exposing the dark side of adoption
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Making a Choice

Making a Choice

22 November 2002

For thousands of people, adoption offers an opportunity to build a family. For orphans and children abandoned by their parents, it opens the possibility of having a happy and normal childhood.

Adoption was taken over from Roman law where if first occurred as full adoption (adoptio plena), which could not be dissolved; from the time of Emperor Justinian, it was replaced by incomplete adoption (adoptio minus plena), which permitted dissolution.

Full adoption is when one recognizes a child born to another woman as one's own, with all the consequences this entails. Then the legal, psychological, material and moral status of the child becomes identical to that of a child raised by their biological parents.
Adoption leads to a number of legal consequences including the change of the child's surname to that of the adoptive parents-a new birth certificate is issued for the child. The adopted child acquires all property rights linked with the new family, including inheritance. This is accompanied by the cessation of all rights and obligations of the child with regard to the natural family and the acquisition of these rights with regard to the adoptive family, including alimony.

In the psychological and moral realm, full adoption means that the adoptive parents take on full responsibility for the development and upbringing of the child, as in the case of their own children. Even major upbringing or health problems cannot be grounds for dissolving adoption, because in natural families such difficulties also exist and are not a reason for the child to part with his or her parents.

In practice, adoption is a prolonged process in which a couple mature in their role as adoptive parents, and the child adjusts to the new reality, which often represents revolutionary changes in his or her life.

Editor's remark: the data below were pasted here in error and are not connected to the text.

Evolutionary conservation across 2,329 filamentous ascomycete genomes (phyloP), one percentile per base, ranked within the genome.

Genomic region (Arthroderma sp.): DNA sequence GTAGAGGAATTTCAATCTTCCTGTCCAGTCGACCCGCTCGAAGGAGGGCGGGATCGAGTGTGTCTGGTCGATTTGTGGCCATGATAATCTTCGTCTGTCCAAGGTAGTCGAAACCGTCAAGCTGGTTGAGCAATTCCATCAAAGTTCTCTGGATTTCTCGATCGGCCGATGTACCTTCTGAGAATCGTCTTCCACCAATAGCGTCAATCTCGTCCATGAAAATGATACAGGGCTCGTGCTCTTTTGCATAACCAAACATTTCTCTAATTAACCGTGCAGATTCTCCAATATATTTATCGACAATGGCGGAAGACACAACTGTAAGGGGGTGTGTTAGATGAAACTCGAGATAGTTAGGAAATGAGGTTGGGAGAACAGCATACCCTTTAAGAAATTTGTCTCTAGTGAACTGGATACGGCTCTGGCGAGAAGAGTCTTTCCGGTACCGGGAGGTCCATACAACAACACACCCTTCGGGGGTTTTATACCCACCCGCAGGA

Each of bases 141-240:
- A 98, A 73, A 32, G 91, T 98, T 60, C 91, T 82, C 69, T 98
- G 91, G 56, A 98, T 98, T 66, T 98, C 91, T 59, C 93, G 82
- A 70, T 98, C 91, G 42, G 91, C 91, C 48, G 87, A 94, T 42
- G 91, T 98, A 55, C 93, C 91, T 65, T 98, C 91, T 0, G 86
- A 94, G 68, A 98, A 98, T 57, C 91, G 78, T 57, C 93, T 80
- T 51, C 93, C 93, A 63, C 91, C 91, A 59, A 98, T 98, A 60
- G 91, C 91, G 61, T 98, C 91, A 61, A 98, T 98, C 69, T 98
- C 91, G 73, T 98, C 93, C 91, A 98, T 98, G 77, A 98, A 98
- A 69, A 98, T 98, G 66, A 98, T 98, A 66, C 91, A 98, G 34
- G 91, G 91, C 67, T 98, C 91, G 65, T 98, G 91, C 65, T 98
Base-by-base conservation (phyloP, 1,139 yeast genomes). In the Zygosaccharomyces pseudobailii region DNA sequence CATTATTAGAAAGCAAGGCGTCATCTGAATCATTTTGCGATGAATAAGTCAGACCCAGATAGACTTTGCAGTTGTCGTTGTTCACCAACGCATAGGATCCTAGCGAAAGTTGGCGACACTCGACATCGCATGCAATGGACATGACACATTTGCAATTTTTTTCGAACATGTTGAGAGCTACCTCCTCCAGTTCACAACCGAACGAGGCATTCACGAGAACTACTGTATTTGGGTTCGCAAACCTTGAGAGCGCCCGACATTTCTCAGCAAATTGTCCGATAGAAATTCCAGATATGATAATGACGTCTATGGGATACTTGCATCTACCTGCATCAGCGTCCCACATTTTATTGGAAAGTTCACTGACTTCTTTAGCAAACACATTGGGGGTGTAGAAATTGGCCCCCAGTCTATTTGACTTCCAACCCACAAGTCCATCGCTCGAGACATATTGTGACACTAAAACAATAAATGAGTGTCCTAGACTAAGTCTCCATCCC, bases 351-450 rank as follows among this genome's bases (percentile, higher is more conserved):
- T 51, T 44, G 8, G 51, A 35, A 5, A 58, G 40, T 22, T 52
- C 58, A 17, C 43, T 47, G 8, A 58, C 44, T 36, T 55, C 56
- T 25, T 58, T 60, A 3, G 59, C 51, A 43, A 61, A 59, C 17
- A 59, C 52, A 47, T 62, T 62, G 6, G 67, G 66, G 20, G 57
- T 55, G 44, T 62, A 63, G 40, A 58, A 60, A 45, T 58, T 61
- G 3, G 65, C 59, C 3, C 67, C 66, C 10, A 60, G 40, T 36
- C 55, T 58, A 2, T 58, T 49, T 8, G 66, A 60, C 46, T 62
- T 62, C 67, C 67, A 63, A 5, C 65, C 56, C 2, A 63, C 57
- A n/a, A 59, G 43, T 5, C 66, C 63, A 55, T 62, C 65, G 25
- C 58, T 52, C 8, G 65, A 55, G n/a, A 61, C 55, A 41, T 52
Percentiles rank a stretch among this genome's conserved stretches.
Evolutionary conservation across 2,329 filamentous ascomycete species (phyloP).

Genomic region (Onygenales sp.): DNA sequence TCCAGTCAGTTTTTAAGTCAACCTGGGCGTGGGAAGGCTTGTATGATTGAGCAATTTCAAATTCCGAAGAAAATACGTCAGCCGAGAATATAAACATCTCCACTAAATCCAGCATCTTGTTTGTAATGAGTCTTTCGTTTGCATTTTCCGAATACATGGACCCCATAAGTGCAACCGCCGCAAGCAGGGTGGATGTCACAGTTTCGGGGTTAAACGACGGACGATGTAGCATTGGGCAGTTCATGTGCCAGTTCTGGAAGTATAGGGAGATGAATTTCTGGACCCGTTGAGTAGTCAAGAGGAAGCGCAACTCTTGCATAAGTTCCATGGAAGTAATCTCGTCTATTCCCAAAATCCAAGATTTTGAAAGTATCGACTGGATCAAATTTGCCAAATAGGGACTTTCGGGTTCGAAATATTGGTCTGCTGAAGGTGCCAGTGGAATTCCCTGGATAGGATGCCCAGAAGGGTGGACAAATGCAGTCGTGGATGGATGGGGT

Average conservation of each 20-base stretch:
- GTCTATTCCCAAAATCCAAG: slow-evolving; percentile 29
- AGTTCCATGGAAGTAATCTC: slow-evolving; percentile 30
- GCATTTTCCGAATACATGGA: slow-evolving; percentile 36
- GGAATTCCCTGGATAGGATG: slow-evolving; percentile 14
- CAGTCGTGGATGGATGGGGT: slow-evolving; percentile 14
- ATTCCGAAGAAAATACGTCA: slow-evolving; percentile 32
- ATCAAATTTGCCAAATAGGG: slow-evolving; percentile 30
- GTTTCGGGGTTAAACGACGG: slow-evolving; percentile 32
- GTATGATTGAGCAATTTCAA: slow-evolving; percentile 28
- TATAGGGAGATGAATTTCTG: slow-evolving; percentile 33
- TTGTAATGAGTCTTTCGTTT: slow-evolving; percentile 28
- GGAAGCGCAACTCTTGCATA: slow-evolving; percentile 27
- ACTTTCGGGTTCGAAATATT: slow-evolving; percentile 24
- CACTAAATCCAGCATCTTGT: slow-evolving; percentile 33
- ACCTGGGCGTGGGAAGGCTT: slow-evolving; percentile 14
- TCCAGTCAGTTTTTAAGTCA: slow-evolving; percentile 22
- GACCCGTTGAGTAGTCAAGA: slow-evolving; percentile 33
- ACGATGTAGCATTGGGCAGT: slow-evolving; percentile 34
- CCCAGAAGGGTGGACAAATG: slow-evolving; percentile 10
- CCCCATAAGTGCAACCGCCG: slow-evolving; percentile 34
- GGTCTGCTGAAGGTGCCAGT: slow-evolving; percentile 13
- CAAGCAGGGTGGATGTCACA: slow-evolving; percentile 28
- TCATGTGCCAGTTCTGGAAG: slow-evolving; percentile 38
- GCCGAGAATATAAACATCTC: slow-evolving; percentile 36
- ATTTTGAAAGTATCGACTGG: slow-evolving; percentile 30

About 2,500 adoptions are performed in Poland every year. Public and nonpublic adoption centers are in operation. Their main purpose is to help orphaned children by finding and preparing people wanting to adopt them. Specialists employed in these centers-psychologists, educators and doctors-help people make the mature decision to adopt a child. After adoption, the parents can expect to receive support from these centers in solving problems occurring in rearing.

Some adoption centers, in keeping with their status, run preparatory courses for those seeking to become adoptive parents. The course covers meetings and individual and group activities thanks to which specific "assistance groups" are formed from people sharing the same situation.

Registration in an adoption center and participation in the preparatory course helps prospective adoptive parents in the formal-and-legal aspects as well. This is because the opinion of the adoption center (presented in court) confirms the maturity of those applying to adopt an orphan.

Adoption is a secret process in Poland. None of the persons participating (adoption center employees, lawyers, guardians, orphanage employees etc.) is allowed to reveal the details of the case, especially when it comes to the personal data of the child and its natural parents as well as the adoptive parents. The adopted child can ask-by submitting an appropriate application to the family court-that this information is only revealed after he or she comes of age.

Article 111 § 1 of the Family and Guardianship Code states that only people with "full capacity for legal acts" can become adoptive parents, "if their personal qualifications justify the belief that they will properly discharge their responsibilities as adoptive parents." Adoption is open to both childless married couples and couples with children of their own or unmarried persons. However, joint adoption is exclusively open to married couples (Art. 115 § 1). For example, common-law partners are not eligible.